Bell Grove Terrace, to the left, was also once the home of T. Dan Smith, 1960s revolutionary city planner.

Belle Grove public house
Whiteknghts, once a luinatic asylum

Above is the house now called "Whiteknights". It was originally called "New House" until being bought by Dr. A. Hall in 1766 and opened as a lunatic asylum. He renamed it St. Luke's. In 1795 it was taken over by Dr. Steavenson who changed the name to "Belle Grove Retreat". It became a private house in 1857 and took its present name in 1900. The current owner has fenced it with high walls, and no vantage point for viewing the frontage, through the small archway on the right, is now available.

In 1836 the Spital Tongues Colliery opened. The owners, Latimer and Porter, were refused permission to build a waggonway to the Tyne across the moor and city, so they burrowed a 4 km (2.5 miles) tunnel from here to the Quayside. The Victoria Tunnel, used as an air raid shelter during World War II, still exists, but visitors are discouraged, and the entrance is cunningly hidden. Below is a periodic check being made in 1976.

Inspecting the Victoria Tunnel in 1976

The most recognisable building in Spital Tongues is the windmill at Chimney Mills.

It was erected in 1782 by John Smeaton, Wakefield engineer famous for the Eddystone Lighthouse, to enhance the rustic quality of the area.

This mill was used as a golf club house for many years from 1891, its top and sails were removed during the 1920s. Today it is a clothing design office.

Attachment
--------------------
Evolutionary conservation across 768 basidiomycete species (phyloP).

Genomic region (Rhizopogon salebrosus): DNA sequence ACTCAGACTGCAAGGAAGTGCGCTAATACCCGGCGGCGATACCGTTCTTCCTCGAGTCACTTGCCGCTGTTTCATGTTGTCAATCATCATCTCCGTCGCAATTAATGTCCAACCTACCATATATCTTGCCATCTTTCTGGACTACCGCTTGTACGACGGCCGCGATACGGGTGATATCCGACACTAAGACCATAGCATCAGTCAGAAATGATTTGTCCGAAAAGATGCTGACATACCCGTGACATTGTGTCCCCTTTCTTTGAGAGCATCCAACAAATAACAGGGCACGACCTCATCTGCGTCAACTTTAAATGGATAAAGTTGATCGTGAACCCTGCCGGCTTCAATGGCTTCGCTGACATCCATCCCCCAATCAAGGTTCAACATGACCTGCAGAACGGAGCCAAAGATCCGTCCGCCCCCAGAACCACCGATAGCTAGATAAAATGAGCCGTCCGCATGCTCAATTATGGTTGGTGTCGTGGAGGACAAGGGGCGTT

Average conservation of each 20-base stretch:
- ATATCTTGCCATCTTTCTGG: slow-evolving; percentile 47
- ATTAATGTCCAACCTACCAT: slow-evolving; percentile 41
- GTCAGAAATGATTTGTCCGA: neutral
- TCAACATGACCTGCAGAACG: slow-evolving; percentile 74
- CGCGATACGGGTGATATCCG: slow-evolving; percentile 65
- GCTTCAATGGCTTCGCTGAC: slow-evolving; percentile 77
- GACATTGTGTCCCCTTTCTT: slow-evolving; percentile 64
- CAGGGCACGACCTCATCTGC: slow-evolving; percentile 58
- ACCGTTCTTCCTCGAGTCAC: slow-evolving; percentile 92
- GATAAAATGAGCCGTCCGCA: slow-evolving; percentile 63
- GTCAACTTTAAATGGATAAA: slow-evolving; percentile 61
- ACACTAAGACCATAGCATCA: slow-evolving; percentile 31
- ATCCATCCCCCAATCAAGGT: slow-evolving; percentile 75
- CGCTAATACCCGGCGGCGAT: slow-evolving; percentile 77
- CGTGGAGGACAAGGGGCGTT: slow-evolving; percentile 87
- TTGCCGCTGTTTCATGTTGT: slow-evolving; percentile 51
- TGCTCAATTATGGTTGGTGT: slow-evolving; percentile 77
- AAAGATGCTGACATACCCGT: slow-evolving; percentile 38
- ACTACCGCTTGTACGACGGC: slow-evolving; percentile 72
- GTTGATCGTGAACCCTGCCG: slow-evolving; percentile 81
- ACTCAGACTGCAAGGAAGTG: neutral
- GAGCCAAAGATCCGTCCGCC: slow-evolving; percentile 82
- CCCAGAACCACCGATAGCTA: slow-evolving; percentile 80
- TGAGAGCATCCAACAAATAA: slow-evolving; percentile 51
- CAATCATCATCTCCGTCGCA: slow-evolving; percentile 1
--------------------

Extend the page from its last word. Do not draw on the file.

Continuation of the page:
This stretch of Claremont road is also called Chimney Mills, possibly referring to a destructive fire in 1788 that raised a tobacco factory to the ground. (Hoorah!)

 ©1976 Newcastle City Library

Windmill at Chimney Mills
Looking west along Claremont Road at St. Luke's

Closer to the city centre than the windmill is St. Luke's Church, put up in 1887, standing on land donated by Christian Reid, descendant of the founder of Ried's jewellers.

The block of flats between the church and the windmill occupies the site of the Northern Coachbuilders. This firm made bus and coach bodies from the early 1920s until its closure in mid 1970s. Below, some 1939 buses await collection for the Newcastle Corporation fleet.

 ©1979 Newcastle City Library

1939 buses await collection at Northern Coachbuilders

Finally, the southern edge of Spital Tongues is bounded by Barrack Road. Indeed, Fenham Barracks, home of the Royal Northumberland Fusiliers until 1962, has only recently been turned to less belligerent use.

One occupant, on this prominent corner site, is the British Broadcasting Corporation. The studios for television and radio were moved here from various cramped city locations in 1986. It is affectionately called the Pink Palace. Its modular rectangular construction looks as if it could be rearranged at will, like some demountable stage set. Perhaps the architect was influenced by playing with Lego as a child! The foreground shows evidence of the massive road widening scheme underway here and along Ponteland Road to the left of this picture.

The Pink Palace, Barack Road

Click here to see high quality album copies of these and other photographs from the same shoot